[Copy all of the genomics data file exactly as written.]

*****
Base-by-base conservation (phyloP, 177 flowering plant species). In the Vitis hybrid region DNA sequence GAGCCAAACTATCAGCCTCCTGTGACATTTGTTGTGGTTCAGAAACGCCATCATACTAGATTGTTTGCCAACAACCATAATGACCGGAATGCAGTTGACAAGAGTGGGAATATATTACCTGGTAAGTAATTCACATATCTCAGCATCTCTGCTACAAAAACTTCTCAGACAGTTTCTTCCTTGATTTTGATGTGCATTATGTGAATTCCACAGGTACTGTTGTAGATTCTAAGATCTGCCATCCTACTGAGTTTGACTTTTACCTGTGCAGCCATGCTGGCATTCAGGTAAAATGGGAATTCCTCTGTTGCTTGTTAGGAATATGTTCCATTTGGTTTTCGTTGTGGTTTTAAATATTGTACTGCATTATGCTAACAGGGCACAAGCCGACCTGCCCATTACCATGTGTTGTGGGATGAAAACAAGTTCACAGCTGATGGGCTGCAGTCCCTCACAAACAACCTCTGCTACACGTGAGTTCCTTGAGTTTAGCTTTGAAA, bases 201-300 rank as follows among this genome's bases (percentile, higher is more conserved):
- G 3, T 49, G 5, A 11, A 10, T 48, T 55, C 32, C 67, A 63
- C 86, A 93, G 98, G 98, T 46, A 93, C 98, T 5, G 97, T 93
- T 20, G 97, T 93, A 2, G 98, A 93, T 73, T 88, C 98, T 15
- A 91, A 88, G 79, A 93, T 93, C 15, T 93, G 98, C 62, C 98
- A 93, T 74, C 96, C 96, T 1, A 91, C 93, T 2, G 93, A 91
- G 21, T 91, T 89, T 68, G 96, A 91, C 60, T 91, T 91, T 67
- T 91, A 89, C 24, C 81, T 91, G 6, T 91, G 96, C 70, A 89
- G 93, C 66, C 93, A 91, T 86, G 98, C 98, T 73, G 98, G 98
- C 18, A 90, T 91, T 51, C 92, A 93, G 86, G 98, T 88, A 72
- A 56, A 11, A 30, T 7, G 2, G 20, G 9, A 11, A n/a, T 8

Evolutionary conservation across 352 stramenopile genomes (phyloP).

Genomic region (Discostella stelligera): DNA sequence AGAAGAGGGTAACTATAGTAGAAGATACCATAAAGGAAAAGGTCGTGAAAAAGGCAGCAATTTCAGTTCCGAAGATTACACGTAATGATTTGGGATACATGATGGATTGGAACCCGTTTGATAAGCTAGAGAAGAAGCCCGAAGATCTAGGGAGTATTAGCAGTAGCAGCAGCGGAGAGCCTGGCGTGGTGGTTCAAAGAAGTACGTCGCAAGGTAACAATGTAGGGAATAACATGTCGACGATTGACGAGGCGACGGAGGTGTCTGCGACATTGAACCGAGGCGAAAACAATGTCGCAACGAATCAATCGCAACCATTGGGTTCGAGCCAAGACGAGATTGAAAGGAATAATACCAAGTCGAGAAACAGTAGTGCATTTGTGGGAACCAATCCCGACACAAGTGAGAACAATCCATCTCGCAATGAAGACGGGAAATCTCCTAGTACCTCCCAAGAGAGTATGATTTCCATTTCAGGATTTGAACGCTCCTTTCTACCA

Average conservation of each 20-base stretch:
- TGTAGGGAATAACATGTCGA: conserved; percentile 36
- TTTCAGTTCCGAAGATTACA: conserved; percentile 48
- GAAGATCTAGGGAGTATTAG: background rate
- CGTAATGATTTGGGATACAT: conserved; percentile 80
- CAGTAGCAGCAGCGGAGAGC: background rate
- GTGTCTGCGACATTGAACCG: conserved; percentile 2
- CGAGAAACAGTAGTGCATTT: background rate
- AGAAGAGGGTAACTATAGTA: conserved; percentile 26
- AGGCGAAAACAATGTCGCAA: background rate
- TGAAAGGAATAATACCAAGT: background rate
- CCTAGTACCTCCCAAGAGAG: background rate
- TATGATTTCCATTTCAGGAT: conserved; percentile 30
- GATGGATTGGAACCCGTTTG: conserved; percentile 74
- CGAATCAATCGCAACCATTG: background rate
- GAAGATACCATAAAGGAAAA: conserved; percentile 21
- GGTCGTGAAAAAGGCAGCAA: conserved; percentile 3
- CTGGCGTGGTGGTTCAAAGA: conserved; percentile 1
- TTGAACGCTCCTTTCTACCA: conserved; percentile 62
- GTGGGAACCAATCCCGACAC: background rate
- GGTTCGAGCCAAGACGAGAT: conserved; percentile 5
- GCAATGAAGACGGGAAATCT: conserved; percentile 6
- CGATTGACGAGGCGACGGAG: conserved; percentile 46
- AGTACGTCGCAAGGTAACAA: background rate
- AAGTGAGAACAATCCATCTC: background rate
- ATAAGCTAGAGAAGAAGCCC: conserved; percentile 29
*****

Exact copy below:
Base-by-base conservation (phyloP, 177 flowering plant species). In the Vitis hybrid region DNA sequence GAGCCAAACTATCAGCCTCCTGTGACATTTGTTGTGGTTCAGAAACGCCATCATACTAGATTGTTTGCCAACAACCATAATGACCGGAATGCAGTTGACAAGAGTGGGAATATATTACCTGGTAAGTAATTCACATATCTCAGCATCTCTGCTACAAAAACTTCTCAGACAGTTTCTTCCTTGATTTTGATGTGCATTATGTGAATTCCACAGGTACTGTTGTAGATTCTAAGATCTGCCATCCTACTGAGTTTGACTTTTACCTGTGCAGCCATGCTGGCATTCAGGTAAAATGGGAATTCCTCTGTTGCTTGTTAGGAATATGTTCCATTTGGTTTTCGTTGTGGTTTTAAATATTGTACTGCATTATGCTAACAGGGCACAAGCCGACCTGCCCATTACCATGTGTTGTGGGATGAAAACAAGTTCACAGCTGATGGGCTGCAGTCCCTCACAAACAACCTCTGCTACACGTGAGTTCCTTGAGTTTAGCTTTGAAA, bases 201-300 rank as follows among this genome's bases (percentile, higher is more conserved):
- G 3, T 49, G 5, A 11, A 10, T 48, T 55, C 32, C 67, A 63
- C 86, A 93, G 98, G 98, T 46, A 93, C 98, T 5, G 97, T 93
- T 20, G 97, T 93, A 2, G 98, A 93, T 73, T 88, C 98, T 15
- A 91, A 88, G 79, A 93, T 93, C 15, T 93, G 98, C 62, C 98
- A 93, T 74, C 96, C 96, T 1, A 91, C 93, T 2, G 93, A 91
- G 21, T 91, T 89, T 68, G 96, A 91, C 60, T 91, T 91, T 67
- T 91, A 89, C 24, C 81, T 91, G 6, T 91, G 96, C 70, A 89
- G 93, C 66, C 93, A 91, T 86, G 98, C 98, T 73, G 98, G 98
- C 18, A 90, T 91, T 51, C 92, A 93, G 86, G 98, T 88, A 72
- A 56, A 11, A 30, T 7, G 2, G 20, G 9, A 11, A n/a, T 8

Evolutionary conservation across 352 stramenopile genomes (phyloP).

Genomic region (Discostella stelligera): DNA sequence AGAAGAGGGTAACTATAGTAGAAGATACCATAAAGGAAAAGGTCGTGAAAAAGGCAGCAATTTCAGTTCCGAAGATTACACGTAATGATTTGGGATACATGATGGATTGGAACCCGTTTGATAAGCTAGAGAAGAAGCCCGAAGATCTAGGGAGTATTAGCAGTAGCAGCAGCGGAGAGCCTGGCGTGGTGGTTCAAAGAAGTACGTCGCAAGGTAACAATGTAGGGAATAACATGTCGACGATTGACGAGGCGACGGAGGTGTCTGCGACATTGAACCGAGGCGAAAACAATGTCGCAACGAATCAATCGCAACCATTGGGTTCGAGCCAAGACGAGATTGAAAGGAATAATACCAAGTCGAGAAACAGTAGTGCATTTGTGGGAACCAATCCCGACACAAGTGAGAACAATCCATCTCGCAATGAAGACGGGAAATCTCCTAGTACCTCCCAAGAGAGTATGATTTCCATTTCAGGATTTGAACGCTCCTTTCTACCA

Average conservation of each 20-base stretch:
- TGTAGGGAATAACATGTCGA: conserved; percentile 36
- TTTCAGTTCCGAAGATTACA: conserved; percentile 48
- GAAGATCTAGGGAGTATTAG: background rate
- CGTAATGATTTGGGATACAT: conserved; percentile 80
- CAGTAGCAGCAGCGGAGAGC: background rate
- GTGTCTGCGACATTGAACCG: conserved; percentile 2
- CGAGAAACAGTAGTGCATTT: background rate
- AGAAGAGGGTAACTATAGTA: conserved; percentile 26
- AGGCGAAAACAATGTCGCAA: background rate
- TGAAAGGAATAATACCAAGT: background rate
- CCTAGTACCTCCCAAGAGAG: background rate
- TATGATTTCCATTTCAGGAT: conserved; percentile 30
- GATGGATTGGAACCCGTTTG: conserved; percentile 74
- CGAATCAATCGCAACCATTG: background rate
- GAAGATACCATAAAGGAAAA: conserved; percentile 21
- GGTCGTGAAAAAGGCAGCAA: conserved; percentile 3
- CTGGCGTGGTGGTTCAAAGA: conserved; percentile 1
- TTGAACGCTCCTTTCTACCA: conserved; percentile 62
- GTGGGAACCAATCCCGACAC: background rate
- GGTTCGAGCCAAGACGAGAT: conserved; percentile 5
- GCAATGAAGACGGGAAATCT: conserved; percentile 6
- CGATTGACGAGGCGACGGAG: conserved; percentile 46
- AGTACGTCGCAAGGTAACAA: background rate
- AAGTGAGAACAATCCATCTC: background rate
- ATAAGCTAGAGAAGAAGCCC: conserved; percentile 29